Carbon Dioxide Responsive Materials

Name of applicant

Jiwoong Lee


University of Copenhagen


DKK 4,986,449



Type of grant

Semper Ardens: Accelerate


This project aims at studying small particles based on organic polymers and amphiphiles that are responsive to CO2. Therefore, studying these materials will lead to fundamental paradigm shifts in CO2 capture and utilization for catalysis, functionalization and CO2 sequestration. Synthesized organic molecules and polymers will be analyzed by dynamic light scattering DLS and gel permeation chromatography GPC , which will be supported by this application, if successful. The materials will be exposed to CO2 environment to investigate their stability, behavior, chemical and physical properties for practical CO2 capture and utilization. We will also perform polymer and plastic degradation with CO2 as a catalyst and an inert atmosphere.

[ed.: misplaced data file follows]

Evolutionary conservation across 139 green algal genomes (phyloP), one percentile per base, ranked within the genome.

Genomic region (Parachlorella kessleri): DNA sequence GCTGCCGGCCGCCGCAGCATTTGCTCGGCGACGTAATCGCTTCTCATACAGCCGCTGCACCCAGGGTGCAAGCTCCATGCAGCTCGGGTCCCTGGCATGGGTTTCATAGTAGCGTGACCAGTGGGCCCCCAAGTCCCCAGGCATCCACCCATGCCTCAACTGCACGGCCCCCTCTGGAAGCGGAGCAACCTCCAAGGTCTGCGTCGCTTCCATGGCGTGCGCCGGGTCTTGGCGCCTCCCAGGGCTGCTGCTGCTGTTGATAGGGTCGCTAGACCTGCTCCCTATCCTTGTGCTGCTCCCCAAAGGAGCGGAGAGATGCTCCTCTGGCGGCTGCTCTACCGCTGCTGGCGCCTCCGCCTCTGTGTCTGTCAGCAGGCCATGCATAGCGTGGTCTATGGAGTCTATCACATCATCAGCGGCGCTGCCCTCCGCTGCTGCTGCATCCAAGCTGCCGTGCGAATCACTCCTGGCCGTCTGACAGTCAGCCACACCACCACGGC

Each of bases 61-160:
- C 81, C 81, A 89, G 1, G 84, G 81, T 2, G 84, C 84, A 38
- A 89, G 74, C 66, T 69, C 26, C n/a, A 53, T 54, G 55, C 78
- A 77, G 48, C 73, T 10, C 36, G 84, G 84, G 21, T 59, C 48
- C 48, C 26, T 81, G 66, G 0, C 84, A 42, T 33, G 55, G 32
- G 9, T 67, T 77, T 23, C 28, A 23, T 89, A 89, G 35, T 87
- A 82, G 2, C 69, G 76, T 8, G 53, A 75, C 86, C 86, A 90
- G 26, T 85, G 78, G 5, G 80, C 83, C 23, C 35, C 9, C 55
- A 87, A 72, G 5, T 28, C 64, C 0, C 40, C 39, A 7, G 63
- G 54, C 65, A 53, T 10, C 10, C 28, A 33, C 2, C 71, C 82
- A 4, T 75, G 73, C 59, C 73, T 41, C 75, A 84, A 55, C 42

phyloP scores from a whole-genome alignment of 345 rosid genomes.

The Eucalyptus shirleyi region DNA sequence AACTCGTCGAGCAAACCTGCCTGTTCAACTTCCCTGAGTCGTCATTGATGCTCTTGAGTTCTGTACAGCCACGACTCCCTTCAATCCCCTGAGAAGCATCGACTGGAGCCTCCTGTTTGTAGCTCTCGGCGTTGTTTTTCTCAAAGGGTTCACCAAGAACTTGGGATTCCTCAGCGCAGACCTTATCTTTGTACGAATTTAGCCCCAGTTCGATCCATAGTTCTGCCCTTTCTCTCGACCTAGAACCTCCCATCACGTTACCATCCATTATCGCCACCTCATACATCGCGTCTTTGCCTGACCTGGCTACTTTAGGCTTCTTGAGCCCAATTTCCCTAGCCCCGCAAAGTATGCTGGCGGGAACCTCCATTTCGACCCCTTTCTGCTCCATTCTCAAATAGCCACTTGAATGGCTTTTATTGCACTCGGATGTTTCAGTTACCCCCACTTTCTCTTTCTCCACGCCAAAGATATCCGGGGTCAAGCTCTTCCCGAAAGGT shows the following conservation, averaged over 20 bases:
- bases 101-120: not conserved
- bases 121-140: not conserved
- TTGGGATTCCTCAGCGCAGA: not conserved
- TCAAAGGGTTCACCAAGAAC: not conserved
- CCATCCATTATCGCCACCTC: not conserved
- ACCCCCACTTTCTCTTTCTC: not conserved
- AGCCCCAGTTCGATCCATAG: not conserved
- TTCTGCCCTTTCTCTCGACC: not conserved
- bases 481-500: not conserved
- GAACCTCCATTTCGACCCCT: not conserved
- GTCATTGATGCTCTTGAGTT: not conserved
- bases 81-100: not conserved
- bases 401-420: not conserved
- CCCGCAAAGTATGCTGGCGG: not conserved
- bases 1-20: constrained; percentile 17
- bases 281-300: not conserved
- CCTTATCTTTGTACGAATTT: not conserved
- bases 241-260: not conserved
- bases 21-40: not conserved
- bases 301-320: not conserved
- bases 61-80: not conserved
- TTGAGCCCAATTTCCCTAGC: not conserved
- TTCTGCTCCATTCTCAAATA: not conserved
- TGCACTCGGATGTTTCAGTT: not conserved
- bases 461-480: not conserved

Understanding a new system is always critical to advance science. Here we are going to develop and characterize new CO2 responsive materials. It is important to note here that these materials may exhibit low performance in desired processes, namely, CO2 capture and conversion. However this is not a problem at all since we are going to learn how these materials are interacting with CO2 in a molecular level. This information will be critical in order to create high-performance CO2 absorbents that can reduce energy consumption at regeneration step - thus offering feasible options of CCU and even direct air capture.


We are going to utilize state-of-the-art equipment to facilitate our material discovery step: synthesis - characterization - evaluation in terms of CO2 responsiveness. Understanding the behavior of CO2-responsive materials will boost the progress in optimizing and designing new CO2 absorbents, which can help future applications in direct air capture, water purification, and CO2 functionalization reactions using our materials as heterogeneous catalyst: all-in-all these will help us to remove CO2 directly from air to mitigate CO2-emission with scalable and robust materials.

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